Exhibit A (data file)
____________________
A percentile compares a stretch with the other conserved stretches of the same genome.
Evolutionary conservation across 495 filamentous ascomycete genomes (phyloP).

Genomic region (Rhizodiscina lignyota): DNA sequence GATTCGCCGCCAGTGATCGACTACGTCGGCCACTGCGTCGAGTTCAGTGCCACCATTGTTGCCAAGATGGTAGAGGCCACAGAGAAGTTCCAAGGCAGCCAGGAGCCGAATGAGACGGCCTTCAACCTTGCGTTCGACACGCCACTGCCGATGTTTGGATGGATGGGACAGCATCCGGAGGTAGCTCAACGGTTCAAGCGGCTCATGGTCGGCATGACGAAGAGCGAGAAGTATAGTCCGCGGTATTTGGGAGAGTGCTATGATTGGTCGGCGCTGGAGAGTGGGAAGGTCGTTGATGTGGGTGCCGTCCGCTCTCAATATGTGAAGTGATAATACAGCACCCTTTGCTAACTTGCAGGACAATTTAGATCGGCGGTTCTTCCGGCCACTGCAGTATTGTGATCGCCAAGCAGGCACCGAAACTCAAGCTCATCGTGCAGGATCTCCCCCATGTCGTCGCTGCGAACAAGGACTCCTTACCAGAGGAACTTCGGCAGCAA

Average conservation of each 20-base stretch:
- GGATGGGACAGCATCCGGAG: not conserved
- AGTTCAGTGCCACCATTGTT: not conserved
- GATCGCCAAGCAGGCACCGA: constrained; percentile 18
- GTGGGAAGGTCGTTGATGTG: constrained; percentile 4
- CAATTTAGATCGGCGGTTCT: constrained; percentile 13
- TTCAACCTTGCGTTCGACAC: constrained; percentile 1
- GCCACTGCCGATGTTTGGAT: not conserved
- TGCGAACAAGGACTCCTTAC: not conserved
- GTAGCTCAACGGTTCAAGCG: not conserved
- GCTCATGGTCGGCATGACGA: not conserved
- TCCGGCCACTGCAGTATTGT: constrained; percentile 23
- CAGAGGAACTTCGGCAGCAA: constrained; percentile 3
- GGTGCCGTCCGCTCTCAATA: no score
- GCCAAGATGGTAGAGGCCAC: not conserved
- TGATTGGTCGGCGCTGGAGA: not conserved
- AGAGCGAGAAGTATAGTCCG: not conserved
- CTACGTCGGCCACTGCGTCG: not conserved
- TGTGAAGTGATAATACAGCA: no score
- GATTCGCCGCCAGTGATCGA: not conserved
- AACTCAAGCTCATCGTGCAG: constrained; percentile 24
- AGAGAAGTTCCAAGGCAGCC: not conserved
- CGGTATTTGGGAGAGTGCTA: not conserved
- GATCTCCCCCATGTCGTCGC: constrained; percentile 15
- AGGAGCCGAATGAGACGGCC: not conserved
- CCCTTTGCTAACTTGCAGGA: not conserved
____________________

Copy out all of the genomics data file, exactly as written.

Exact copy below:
A percentile compares a stretch with the other conserved stretches of the same genome.
Evolutionary conservation across 495 filamentous ascomycete genomes (phyloP).

Genomic region (Rhizodiscina lignyota): DNA sequence GATTCGCCGCCAGTGATCGACTACGTCGGCCACTGCGTCGAGTTCAGTGCCACCATTGTTGCCAAGATGGTAGAGGCCACAGAGAAGTTCCAAGGCAGCCAGGAGCCGAATGAGACGGCCTTCAACCTTGCGTTCGACACGCCACTGCCGATGTTTGGATGGATGGGACAGCATCCGGAGGTAGCTCAACGGTTCAAGCGGCTCATGGTCGGCATGACGAAGAGCGAGAAGTATAGTCCGCGGTATTTGGGAGAGTGCTATGATTGGTCGGCGCTGGAGAGTGGGAAGGTCGTTGATGTGGGTGCCGTCCGCTCTCAATATGTGAAGTGATAATACAGCACCCTTTGCTAACTTGCAGGACAATTTAGATCGGCGGTTCTTCCGGCCACTGCAGTATTGTGATCGCCAAGCAGGCACCGAAACTCAAGCTCATCGTGCAGGATCTCCCCCATGTCGTCGCTGCGAACAAGGACTCCTTACCAGAGGAACTTCGGCAGCAA

Average conservation of each 20-base stretch:
- GGATGGGACAGCATCCGGAG: not conserved
- AGTTCAGTGCCACCATTGTT: not conserved
- GATCGCCAAGCAGGCACCGA: constrained; percentile 18
- GTGGGAAGGTCGTTGATGTG: constrained; percentile 4
- CAATTTAGATCGGCGGTTCT: constrained; percentile 13
- TTCAACCTTGCGTTCGACAC: constrained; percentile 1
- GCCACTGCCGATGTTTGGAT: not conserved
- TGCGAACAAGGACTCCTTAC: not conserved
- GTAGCTCAACGGTTCAAGCG: not conserved
- GCTCATGGTCGGCATGACGA: not conserved
- TCCGGCCACTGCAGTATTGT: constrained; percentile 23
- CAGAGGAACTTCGGCAGCAA: constrained; percentile 3
- GGTGCCGTCCGCTCTCAATA: no score
- GCCAAGATGGTAGAGGCCAC: not conserved
- TGATTGGTCGGCGCTGGAGA: not conserved
- AGAGCGAGAAGTATAGTCCG: not conserved
- CTACGTCGGCCACTGCGTCG: not conserved
- TGTGAAGTGATAATACAGCA: no score
- GATTCGCCGCCAGTGATCGA: not conserved
- AACTCAAGCTCATCGTGCAG: constrained; percentile 24
- AGAGAAGTTCCAAGGCAGCC: not conserved
- CGGTATTTGGGAGAGTGCTA: not conserved
- GATCTCCCCCATGTCGTCGC: constrained; percentile 15
- AGGAGCCGAATGAGACGGCC: not conserved
- CCCTTTGCTAACTTGCAGGA: not conserved